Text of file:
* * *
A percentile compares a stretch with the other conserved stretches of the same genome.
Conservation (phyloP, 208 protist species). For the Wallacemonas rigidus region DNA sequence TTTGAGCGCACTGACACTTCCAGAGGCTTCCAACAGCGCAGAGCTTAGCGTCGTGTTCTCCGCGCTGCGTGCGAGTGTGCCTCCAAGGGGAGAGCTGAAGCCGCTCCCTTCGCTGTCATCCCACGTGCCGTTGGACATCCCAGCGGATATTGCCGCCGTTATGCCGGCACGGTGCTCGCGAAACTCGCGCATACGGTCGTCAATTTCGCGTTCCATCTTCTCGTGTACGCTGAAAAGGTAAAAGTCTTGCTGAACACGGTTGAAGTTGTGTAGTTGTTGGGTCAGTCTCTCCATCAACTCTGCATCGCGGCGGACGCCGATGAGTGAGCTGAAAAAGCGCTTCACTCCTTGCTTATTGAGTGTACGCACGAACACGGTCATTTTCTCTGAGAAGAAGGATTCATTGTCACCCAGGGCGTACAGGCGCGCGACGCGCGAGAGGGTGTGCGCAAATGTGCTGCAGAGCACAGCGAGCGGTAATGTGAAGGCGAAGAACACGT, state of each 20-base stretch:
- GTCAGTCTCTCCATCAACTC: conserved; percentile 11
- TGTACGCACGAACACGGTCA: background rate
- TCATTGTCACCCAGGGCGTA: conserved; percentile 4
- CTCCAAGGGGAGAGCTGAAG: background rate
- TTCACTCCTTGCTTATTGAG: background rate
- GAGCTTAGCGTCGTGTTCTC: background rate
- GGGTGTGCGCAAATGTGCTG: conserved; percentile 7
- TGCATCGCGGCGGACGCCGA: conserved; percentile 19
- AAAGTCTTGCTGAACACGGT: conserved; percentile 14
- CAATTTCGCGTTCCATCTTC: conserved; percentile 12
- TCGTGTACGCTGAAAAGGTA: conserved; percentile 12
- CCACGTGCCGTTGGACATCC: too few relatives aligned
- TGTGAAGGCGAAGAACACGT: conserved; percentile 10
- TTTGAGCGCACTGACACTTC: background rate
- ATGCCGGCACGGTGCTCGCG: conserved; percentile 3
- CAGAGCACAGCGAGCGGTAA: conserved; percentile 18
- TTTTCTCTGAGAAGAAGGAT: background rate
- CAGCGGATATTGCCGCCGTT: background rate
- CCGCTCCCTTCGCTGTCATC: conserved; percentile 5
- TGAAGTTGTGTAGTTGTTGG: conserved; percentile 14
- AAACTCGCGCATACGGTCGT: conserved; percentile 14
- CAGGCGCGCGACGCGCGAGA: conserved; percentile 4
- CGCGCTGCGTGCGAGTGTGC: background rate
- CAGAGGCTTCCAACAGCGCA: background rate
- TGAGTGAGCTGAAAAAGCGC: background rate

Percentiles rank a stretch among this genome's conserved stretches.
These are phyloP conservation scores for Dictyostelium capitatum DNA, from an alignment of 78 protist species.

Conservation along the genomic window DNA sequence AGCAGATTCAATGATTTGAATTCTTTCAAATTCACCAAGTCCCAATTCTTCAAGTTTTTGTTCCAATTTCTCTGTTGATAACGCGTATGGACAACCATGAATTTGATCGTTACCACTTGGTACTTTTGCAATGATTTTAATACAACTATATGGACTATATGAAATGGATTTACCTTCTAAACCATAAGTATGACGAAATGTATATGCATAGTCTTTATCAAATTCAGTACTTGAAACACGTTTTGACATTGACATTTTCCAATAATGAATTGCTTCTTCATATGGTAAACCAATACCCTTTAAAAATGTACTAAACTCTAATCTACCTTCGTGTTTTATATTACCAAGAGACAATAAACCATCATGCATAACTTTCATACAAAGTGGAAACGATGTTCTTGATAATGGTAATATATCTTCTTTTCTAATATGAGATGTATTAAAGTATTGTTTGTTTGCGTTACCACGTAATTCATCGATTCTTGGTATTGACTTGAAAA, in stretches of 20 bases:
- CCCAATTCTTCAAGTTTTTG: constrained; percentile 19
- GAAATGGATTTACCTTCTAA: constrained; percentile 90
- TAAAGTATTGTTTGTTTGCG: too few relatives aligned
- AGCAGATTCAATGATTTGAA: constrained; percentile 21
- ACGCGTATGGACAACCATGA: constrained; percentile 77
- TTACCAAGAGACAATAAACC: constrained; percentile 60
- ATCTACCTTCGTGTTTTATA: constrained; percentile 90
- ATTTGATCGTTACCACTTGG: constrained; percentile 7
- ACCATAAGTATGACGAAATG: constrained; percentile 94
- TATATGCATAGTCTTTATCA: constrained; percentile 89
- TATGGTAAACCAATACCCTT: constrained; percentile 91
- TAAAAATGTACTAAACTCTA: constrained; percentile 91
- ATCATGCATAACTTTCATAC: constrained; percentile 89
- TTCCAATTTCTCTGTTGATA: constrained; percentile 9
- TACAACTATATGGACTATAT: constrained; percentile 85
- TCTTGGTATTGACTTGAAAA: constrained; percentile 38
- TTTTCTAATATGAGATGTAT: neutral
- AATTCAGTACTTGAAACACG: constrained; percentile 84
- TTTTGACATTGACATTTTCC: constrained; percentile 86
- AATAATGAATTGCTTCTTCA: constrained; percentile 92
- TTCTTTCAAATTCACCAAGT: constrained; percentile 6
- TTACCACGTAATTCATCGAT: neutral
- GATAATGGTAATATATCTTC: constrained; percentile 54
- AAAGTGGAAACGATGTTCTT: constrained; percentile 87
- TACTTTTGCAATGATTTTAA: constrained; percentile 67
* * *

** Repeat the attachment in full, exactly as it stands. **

A percentile compares a stretch with the other conserved stretches of the same genome.
Conservation (phyloP, 208 protist species). For the Wallacemonas rigidus region DNA sequence TTTGAGCGCACTGACACTTCCAGAGGCTTCCAACAGCGCAGAGCTTAGCGTCGTGTTCTCCGCGCTGCGTGCGAGTGTGCCTCCAAGGGGAGAGCTGAAGCCGCTCCCTTCGCTGTCATCCCACGTGCCGTTGGACATCCCAGCGGATATTGCCGCCGTTATGCCGGCACGGTGCTCGCGAAACTCGCGCATACGGTCGTCAATTTCGCGTTCCATCTTCTCGTGTACGCTGAAAAGGTAAAAGTCTTGCTGAACACGGTTGAAGTTGTGTAGTTGTTGGGTCAGTCTCTCCATCAACTCTGCATCGCGGCGGACGCCGATGAGTGAGCTGAAAAAGCGCTTCACTCCTTGCTTATTGAGTGTACGCACGAACACGGTCATTTTCTCTGAGAAGAAGGATTCATTGTCACCCAGGGCGTACAGGCGCGCGACGCGCGAGAGGGTGTGCGCAAATGTGCTGCAGAGCACAGCGAGCGGTAATGTGAAGGCGAAGAACACGT, state of each 20-base stretch:
- GTCAGTCTCTCCATCAACTC: conserved; percentile 11
- TGTACGCACGAACACGGTCA: background rate
- TCATTGTCACCCAGGGCGTA: conserved; percentile 4
- CTCCAAGGGGAGAGCTGAAG: background rate
- TTCACTCCTTGCTTATTGAG: background rate
- GAGCTTAGCGTCGTGTTCTC: background rate
- GGGTGTGCGCAAATGTGCTG: conserved; percentile 7
- TGCATCGCGGCGGACGCCGA: conserved; percentile 19
- AAAGTCTTGCTGAACACGGT: conserved; percentile 14
- CAATTTCGCGTTCCATCTTC: conserved; percentile 12
- TCGTGTACGCTGAAAAGGTA: conserved; percentile 12
- CCACGTGCCGTTGGACATCC: too few relatives aligned
- TGTGAAGGCGAAGAACACGT: conserved; percentile 10
- TTTGAGCGCACTGACACTTC: background rate
- ATGCCGGCACGGTGCTCGCG: conserved; percentile 3
- CAGAGCACAGCGAGCGGTAA: conserved; percentile 18
- TTTTCTCTGAGAAGAAGGAT: background rate
- CAGCGGATATTGCCGCCGTT: background rate
- CCGCTCCCTTCGCTGTCATC: conserved; percentile 5
- TGAAGTTGTGTAGTTGTTGG: conserved; percentile 14
- AAACTCGCGCATACGGTCGT: conserved; percentile 14
- CAGGCGCGCGACGCGCGAGA: conserved; percentile 4
- CGCGCTGCGTGCGAGTGTGC: background rate
- CAGAGGCTTCCAACAGCGCA: background rate
- TGAGTGAGCTGAAAAAGCGC: background rate

Percentiles rank a stretch among this genome's conserved stretches.
These are phyloP conservation scores for Dictyostelium capitatum DNA, from an alignment of 78 protist species.

Conservation along the genomic window DNA sequence AGCAGATTCAATGATTTGAATTCTTTCAAATTCACCAAGTCCCAATTCTTCAAGTTTTTGTTCCAATTTCTCTGTTGATAACGCGTATGGACAACCATGAATTTGATCGTTACCACTTGGTACTTTTGCAATGATTTTAATACAACTATATGGACTATATGAAATGGATTTACCTTCTAAACCATAAGTATGACGAAATGTATATGCATAGTCTTTATCAAATTCAGTACTTGAAACACGTTTTGACATTGACATTTTCCAATAATGAATTGCTTCTTCATATGGTAAACCAATACCCTTTAAAAATGTACTAAACTCTAATCTACCTTCGTGTTTTATATTACCAAGAGACAATAAACCATCATGCATAACTTTCATACAAAGTGGAAACGATGTTCTTGATAATGGTAATATATCTTCTTTTCTAATATGAGATGTATTAAAGTATTGTTTGTTTGCGTTACCACGTAATTCATCGATTCTTGGTATTGACTTGAAAA, in stretches of 20 bases:
- CCCAATTCTTCAAGTTTTTG: constrained; percentile 19
- GAAATGGATTTACCTTCTAA: constrained; percentile 90
- TAAAGTATTGTTTGTTTGCG: too few relatives aligned
- AGCAGATTCAATGATTTGAA: constrained; percentile 21
- ACGCGTATGGACAACCATGA: constrained; percentile 77
- TTACCAAGAGACAATAAACC: constrained; percentile 60
- ATCTACCTTCGTGTTTTATA: constrained; percentile 90
- ATTTGATCGTTACCACTTGG: constrained; percentile 7
- ACCATAAGTATGACGAAATG: constrained; percentile 94
- TATATGCATAGTCTTTATCA: constrained; percentile 89
- TATGGTAAACCAATACCCTT: constrained; percentile 91
- TAAAAATGTACTAAACTCTA: constrained; percentile 91
- ATCATGCATAACTTTCATAC: constrained; percentile 89
- TTCCAATTTCTCTGTTGATA: constrained; percentile 9
- TACAACTATATGGACTATAT: constrained; percentile 85
- TCTTGGTATTGACTTGAAAA: constrained; percentile 38
- TTTTCTAATATGAGATGTAT: neutral
- AATTCAGTACTTGAAACACG: constrained; percentile 84
- TTTTGACATTGACATTTTCC: constrained; percentile 86
- AATAATGAATTGCTTCTTCA: constrained; percentile 92
- TTCTTTCAAATTCACCAAGT: constrained; percentile 6
- TTACCACGTAATTCATCGAT: neutral
- GATAATGGTAATATATCTTC: constrained; percentile 54
- AAAGTGGAAACGATGTTCTT: constrained; percentile 87
- TACTTTTGCAATGATTTTAA: constrained; percentile 67